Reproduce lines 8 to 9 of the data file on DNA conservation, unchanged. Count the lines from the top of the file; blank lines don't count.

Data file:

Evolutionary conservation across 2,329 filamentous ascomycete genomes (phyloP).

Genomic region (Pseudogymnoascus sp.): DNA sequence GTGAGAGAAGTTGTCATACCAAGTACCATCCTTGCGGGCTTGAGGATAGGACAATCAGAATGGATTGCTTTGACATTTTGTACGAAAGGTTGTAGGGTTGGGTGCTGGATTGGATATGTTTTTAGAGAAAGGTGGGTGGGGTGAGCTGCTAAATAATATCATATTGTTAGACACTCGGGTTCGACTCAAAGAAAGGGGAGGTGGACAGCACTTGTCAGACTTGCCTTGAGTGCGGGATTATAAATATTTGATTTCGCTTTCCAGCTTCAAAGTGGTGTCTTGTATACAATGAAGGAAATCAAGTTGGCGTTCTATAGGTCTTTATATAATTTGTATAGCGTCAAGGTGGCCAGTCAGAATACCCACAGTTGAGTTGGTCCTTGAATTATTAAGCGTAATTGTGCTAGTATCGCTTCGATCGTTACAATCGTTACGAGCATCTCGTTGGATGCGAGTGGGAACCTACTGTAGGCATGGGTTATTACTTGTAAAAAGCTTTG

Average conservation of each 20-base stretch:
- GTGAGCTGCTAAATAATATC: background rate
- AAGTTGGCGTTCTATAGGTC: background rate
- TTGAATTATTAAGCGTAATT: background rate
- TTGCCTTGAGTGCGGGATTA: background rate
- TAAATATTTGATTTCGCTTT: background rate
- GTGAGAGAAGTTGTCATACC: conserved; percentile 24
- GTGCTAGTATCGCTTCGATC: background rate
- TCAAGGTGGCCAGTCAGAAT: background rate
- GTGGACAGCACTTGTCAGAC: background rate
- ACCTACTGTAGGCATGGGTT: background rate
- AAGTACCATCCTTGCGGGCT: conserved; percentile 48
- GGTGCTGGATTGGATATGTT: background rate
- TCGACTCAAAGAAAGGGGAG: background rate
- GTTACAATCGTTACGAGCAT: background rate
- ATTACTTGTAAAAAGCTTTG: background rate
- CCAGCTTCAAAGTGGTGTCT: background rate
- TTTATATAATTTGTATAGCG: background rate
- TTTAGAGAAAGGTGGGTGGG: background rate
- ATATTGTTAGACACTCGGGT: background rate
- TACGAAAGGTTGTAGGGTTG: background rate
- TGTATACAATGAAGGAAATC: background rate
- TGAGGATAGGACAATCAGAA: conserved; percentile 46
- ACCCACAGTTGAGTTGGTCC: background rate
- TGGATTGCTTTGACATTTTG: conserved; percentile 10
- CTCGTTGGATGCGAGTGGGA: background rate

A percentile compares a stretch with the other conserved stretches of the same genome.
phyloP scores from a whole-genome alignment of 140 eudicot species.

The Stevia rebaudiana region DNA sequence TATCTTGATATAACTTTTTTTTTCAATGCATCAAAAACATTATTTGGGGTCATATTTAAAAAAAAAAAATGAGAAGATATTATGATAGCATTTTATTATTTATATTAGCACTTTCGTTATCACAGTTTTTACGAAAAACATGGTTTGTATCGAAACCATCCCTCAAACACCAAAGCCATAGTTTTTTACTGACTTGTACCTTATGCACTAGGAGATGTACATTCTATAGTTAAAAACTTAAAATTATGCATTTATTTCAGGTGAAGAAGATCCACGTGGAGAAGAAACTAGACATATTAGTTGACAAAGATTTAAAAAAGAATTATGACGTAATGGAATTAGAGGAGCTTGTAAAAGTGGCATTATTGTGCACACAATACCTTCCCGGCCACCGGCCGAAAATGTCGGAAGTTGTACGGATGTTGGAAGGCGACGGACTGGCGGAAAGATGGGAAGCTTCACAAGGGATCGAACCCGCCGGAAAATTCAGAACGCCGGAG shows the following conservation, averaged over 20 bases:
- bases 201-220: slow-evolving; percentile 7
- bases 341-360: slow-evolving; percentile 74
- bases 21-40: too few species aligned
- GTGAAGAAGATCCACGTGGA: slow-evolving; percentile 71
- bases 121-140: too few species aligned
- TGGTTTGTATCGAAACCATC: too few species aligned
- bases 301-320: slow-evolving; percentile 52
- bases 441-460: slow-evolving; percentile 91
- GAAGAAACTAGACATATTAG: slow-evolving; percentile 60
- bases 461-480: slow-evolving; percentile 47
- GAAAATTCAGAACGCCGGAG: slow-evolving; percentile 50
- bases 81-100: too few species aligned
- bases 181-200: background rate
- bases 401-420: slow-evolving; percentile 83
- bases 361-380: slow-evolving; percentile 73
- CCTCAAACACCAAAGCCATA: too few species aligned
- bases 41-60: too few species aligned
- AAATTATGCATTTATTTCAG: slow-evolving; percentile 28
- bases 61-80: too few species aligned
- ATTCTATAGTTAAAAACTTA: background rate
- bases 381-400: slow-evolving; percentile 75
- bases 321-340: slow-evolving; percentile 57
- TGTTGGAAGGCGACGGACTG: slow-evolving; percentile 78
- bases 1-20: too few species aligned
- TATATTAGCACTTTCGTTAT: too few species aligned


- TAAATATTTGATTTCGCTTT: background rate
- GTGAGAGAAGTTGTCATACC: conserved; percentile 24